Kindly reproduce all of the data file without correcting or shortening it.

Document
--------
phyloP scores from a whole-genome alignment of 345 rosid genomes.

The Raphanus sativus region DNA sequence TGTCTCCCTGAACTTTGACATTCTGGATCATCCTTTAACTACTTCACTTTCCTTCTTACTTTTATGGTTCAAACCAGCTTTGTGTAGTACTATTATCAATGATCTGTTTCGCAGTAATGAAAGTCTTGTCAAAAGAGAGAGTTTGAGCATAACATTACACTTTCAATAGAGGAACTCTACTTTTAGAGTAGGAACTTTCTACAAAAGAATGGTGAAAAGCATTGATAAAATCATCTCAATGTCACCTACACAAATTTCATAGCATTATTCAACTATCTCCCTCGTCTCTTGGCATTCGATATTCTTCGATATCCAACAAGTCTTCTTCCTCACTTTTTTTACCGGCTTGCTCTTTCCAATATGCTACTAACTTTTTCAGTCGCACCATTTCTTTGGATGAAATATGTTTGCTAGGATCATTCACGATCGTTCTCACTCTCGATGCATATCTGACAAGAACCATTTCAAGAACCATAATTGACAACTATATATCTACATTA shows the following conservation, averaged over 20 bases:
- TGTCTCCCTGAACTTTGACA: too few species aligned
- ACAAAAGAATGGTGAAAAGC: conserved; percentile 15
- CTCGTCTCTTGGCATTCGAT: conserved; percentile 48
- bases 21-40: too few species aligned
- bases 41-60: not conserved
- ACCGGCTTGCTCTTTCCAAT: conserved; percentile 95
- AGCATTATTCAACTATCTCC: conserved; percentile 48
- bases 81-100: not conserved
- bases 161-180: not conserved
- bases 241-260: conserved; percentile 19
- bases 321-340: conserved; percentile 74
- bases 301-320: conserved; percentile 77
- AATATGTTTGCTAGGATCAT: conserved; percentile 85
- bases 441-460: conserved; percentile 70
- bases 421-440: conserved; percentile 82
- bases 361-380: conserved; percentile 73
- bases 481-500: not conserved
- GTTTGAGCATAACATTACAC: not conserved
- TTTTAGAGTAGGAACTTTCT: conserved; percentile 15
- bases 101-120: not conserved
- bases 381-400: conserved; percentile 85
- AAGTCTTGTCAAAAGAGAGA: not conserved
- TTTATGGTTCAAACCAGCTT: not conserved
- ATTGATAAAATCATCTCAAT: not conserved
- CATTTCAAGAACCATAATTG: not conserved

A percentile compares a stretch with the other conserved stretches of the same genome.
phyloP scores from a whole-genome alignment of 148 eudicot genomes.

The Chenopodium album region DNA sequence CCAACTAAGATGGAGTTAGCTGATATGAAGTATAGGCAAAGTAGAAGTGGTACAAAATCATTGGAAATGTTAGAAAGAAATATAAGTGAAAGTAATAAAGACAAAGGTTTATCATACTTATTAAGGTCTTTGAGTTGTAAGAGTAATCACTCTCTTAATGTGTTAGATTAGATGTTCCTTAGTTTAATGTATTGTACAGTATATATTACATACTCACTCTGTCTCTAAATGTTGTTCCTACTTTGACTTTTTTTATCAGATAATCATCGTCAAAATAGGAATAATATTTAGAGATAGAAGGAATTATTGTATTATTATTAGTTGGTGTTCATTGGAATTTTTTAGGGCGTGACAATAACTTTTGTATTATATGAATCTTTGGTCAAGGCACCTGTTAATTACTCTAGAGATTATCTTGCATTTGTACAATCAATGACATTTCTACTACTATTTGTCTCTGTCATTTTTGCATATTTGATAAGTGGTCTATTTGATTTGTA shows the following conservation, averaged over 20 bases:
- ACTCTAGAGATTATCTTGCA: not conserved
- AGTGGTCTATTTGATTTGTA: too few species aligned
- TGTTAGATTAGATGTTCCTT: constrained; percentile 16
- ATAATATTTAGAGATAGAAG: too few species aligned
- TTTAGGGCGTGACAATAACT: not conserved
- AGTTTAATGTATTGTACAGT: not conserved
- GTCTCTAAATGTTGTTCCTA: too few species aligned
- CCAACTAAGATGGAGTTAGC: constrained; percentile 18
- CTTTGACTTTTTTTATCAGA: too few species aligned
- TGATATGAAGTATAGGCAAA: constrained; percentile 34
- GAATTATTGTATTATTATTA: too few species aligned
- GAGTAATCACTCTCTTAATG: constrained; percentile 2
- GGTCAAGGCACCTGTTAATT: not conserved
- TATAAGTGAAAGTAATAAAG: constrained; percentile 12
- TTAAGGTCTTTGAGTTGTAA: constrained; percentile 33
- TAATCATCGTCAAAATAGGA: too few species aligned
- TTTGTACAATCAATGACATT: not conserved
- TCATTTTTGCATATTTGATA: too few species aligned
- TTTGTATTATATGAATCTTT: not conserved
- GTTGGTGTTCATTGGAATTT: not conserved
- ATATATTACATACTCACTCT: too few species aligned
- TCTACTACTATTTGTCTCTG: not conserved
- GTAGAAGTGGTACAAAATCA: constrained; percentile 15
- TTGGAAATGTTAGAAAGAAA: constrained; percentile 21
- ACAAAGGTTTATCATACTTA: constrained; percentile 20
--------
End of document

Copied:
phyloP scores from a whole-genome alignment of 345 rosid genomes.

The Raphanus sativus region DNA sequence TGTCTCCCTGAACTTTGACATTCTGGATCATCCTTTAACTACTTCACTTTCCTTCTTACTTTTATGGTTCAAACCAGCTTTGTGTAGTACTATTATCAATGATCTGTTTCGCAGTAATGAAAGTCTTGTCAAAAGAGAGAGTTTGAGCATAACATTACACTTTCAATAGAGGAACTCTACTTTTAGAGTAGGAACTTTCTACAAAAGAATGGTGAAAAGCATTGATAAAATCATCTCAATGTCACCTACACAAATTTCATAGCATTATTCAACTATCTCCCTCGTCTCTTGGCATTCGATATTCTTCGATATCCAACAAGTCTTCTTCCTCACTTTTTTTACCGGCTTGCTCTTTCCAATATGCTACTAACTTTTTCAGTCGCACCATTTCTTTGGATGAAATATGTTTGCTAGGATCATTCACGATCGTTCTCACTCTCGATGCATATCTGACAAGAACCATTTCAAGAACCATAATTGACAACTATATATCTACATTA shows the following conservation, averaged over 20 bases:
- TGTCTCCCTGAACTTTGACA: too few species aligned
- ACAAAAGAATGGTGAAAAGC: conserved; percentile 15
- CTCGTCTCTTGGCATTCGAT: conserved; percentile 48
- bases 21-40: too few species aligned
- bases 41-60: not conserved
- ACCGGCTTGCTCTTTCCAAT: conserved; percentile 95
- AGCATTATTCAACTATCTCC: conserved; percentile 48
- bases 81-100: not conserved
- bases 161-180: not conserved
- bases 241-260: conserved; percentile 19
- bases 321-340: conserved; percentile 74
- bases 301-320: conserved; percentile 77
- AATATGTTTGCTAGGATCAT: conserved; percentile 85
- bases 441-460: conserved; percentile 70
- bases 421-440: conserved; percentile 82
- bases 361-380: conserved; percentile 73
- bases 481-500: not conserved
- GTTTGAGCATAACATTACAC: not conserved
- TTTTAGAGTAGGAACTTTCT: conserved; percentile 15
- bases 101-120: not conserved
- bases 381-400: conserved; percentile 85
- AAGTCTTGTCAAAAGAGAGA: not conserved
- TTTATGGTTCAAACCAGCTT: not conserved
- ATTGATAAAATCATCTCAAT: not conserved
- CATTTCAAGAACCATAATTG: not conserved

A percentile compares a stretch with the other conserved stretches of the same genome.
phyloP scores from a whole-genome alignment of 148 eudicot genomes.

The Chenopodium album region DNA sequence CCAACTAAGATGGAGTTAGCTGATATGAAGTATAGGCAAAGTAGAAGTGGTACAAAATCATTGGAAATGTTAGAAAGAAATATAAGTGAAAGTAATAAAGACAAAGGTTTATCATACTTATTAAGGTCTTTGAGTTGTAAGAGTAATCACTCTCTTAATGTGTTAGATTAGATGTTCCTTAGTTTAATGTATTGTACAGTATATATTACATACTCACTCTGTCTCTAAATGTTGTTCCTACTTTGACTTTTTTTATCAGATAATCATCGTCAAAATAGGAATAATATTTAGAGATAGAAGGAATTATTGTATTATTATTAGTTGGTGTTCATTGGAATTTTTTAGGGCGTGACAATAACTTTTGTATTATATGAATCTTTGGTCAAGGCACCTGTTAATTACTCTAGAGATTATCTTGCATTTGTACAATCAATGACATTTCTACTACTATTTGTCTCTGTCATTTTTGCATATTTGATAAGTGGTCTATTTGATTTGTA shows the following conservation, averaged over 20 bases:
- ACTCTAGAGATTATCTTGCA: not conserved
- AGTGGTCTATTTGATTTGTA: too few species aligned
- TGTTAGATTAGATGTTCCTT: constrained; percentile 16
- ATAATATTTAGAGATAGAAG: too few species aligned
- TTTAGGGCGTGACAATAACT: not conserved
- AGTTTAATGTATTGTACAGT: not conserved
- GTCTCTAAATGTTGTTCCTA: too few species aligned
- CCAACTAAGATGGAGTTAGC: constrained; percentile 18
- CTTTGACTTTTTTTATCAGA: too few species aligned
- TGATATGAAGTATAGGCAAA: constrained; percentile 34
- GAATTATTGTATTATTATTA: too few species aligned
- GAGTAATCACTCTCTTAATG: constrained; percentile 2
- GGTCAAGGCACCTGTTAATT: not conserved
- TATAAGTGAAAGTAATAAAG: constrained; percentile 12
- TTAAGGTCTTTGAGTTGTAA: constrained; percentile 33
- TAATCATCGTCAAAATAGGA: too few species aligned
- TTTGTACAATCAATGACATT: not conserved
- TCATTTTTGCATATTTGATA: too few species aligned
- TTTGTATTATATGAATCTTT: not conserved
- GTTGGTGTTCATTGGAATTT: not conserved
- ATATATTACATACTCACTCT: too few species aligned
- TCTACTACTATTTGTCTCTG: not conserved
- GTAGAAGTGGTACAAAATCA: constrained; percentile 15
- TTGGAAATGTTAGAAAGAAA: constrained; percentile 21
- ACAAAGGTTTATCATACTTA: constrained; percentile 20